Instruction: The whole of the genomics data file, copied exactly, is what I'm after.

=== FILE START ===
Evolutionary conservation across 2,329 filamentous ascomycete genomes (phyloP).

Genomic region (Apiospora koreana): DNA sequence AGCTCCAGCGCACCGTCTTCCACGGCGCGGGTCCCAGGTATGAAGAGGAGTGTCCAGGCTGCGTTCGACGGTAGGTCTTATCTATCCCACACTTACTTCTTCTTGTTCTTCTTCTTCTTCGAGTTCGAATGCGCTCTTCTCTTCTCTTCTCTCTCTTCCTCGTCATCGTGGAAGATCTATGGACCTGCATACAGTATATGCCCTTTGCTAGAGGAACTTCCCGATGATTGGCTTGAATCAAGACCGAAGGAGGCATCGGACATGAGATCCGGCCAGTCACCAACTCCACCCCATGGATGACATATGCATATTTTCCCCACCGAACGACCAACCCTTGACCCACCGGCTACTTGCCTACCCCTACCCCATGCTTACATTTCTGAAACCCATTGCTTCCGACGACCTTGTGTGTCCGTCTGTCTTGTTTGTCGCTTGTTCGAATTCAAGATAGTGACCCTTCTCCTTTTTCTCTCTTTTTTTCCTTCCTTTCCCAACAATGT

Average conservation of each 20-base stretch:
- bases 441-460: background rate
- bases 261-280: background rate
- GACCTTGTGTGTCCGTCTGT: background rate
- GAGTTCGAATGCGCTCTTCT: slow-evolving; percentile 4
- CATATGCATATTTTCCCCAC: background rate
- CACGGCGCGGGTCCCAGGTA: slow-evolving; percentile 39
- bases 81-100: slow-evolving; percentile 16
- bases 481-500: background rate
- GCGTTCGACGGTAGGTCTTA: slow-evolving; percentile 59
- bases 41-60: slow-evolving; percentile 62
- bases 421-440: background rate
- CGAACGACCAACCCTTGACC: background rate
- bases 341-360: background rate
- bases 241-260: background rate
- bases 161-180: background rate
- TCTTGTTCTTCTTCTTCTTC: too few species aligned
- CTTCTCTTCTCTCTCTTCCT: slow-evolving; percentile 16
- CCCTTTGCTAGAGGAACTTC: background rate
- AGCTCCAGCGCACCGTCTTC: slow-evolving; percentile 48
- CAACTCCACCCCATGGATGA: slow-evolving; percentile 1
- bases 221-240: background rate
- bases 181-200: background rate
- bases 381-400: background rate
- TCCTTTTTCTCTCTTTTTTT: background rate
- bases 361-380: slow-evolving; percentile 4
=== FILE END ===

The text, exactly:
Evolutionary conservation across 2,329 filamentous ascomycete genomes (phyloP).

Genomic region (Apiospora koreana): DNA sequence AGCTCCAGCGCACCGTCTTCCACGGCGCGGGTCCCAGGTATGAAGAGGAGTGTCCAGGCTGCGTTCGACGGTAGGTCTTATCTATCCCACACTTACTTCTTCTTGTTCTTCTTCTTCTTCGAGTTCGAATGCGCTCTTCTCTTCTCTTCTCTCTCTTCCTCGTCATCGTGGAAGATCTATGGACCTGCATACAGTATATGCCCTTTGCTAGAGGAACTTCCCGATGATTGGCTTGAATCAAGACCGAAGGAGGCATCGGACATGAGATCCGGCCAGTCACCAACTCCACCCCATGGATGACATATGCATATTTTCCCCACCGAACGACCAACCCTTGACCCACCGGCTACTTGCCTACCCCTACCCCATGCTTACATTTCTGAAACCCATTGCTTCCGACGACCTTGTGTGTCCGTCTGTCTTGTTTGTCGCTTGTTCGAATTCAAGATAGTGACCCTTCTCCTTTTTCTCTCTTTTTTTCCTTCCTTTCCCAACAATGT

Average conservation of each 20-base stretch:
- bases 441-460: background rate
- bases 261-280: background rate
- GACCTTGTGTGTCCGTCTGT: background rate
- GAGTTCGAATGCGCTCTTCT: slow-evolving; percentile 4
- CATATGCATATTTTCCCCAC: background rate
- CACGGCGCGGGTCCCAGGTA: slow-evolving; percentile 39
- bases 81-100: slow-evolving; percentile 16
- bases 481-500: background rate
- GCGTTCGACGGTAGGTCTTA: slow-evolving; percentile 59
- bases 41-60: slow-evolving; percentile 62
- bases 421-440: background rate
- CGAACGACCAACCCTTGACC: background rate
- bases 341-360: background rate
- bases 241-260: background rate
- bases 161-180: background rate
- TCTTGTTCTTCTTCTTCTTC: too few species aligned
- CTTCTCTTCTCTCTCTTCCT: slow-evolving; percentile 16
- CCCTTTGCTAGAGGAACTTC: background rate
- AGCTCCAGCGCACCGTCTTC: slow-evolving; percentile 48
- CAACTCCACCCCATGGATGA: slow-evolving; percentile 1
- bases 221-240: background rate
- bases 181-200: background rate
- bases 381-400: background rate
- TCCTTTTTCTCTCTTTTTTT: background rate
- bases 361-380: slow-evolving; percentile 4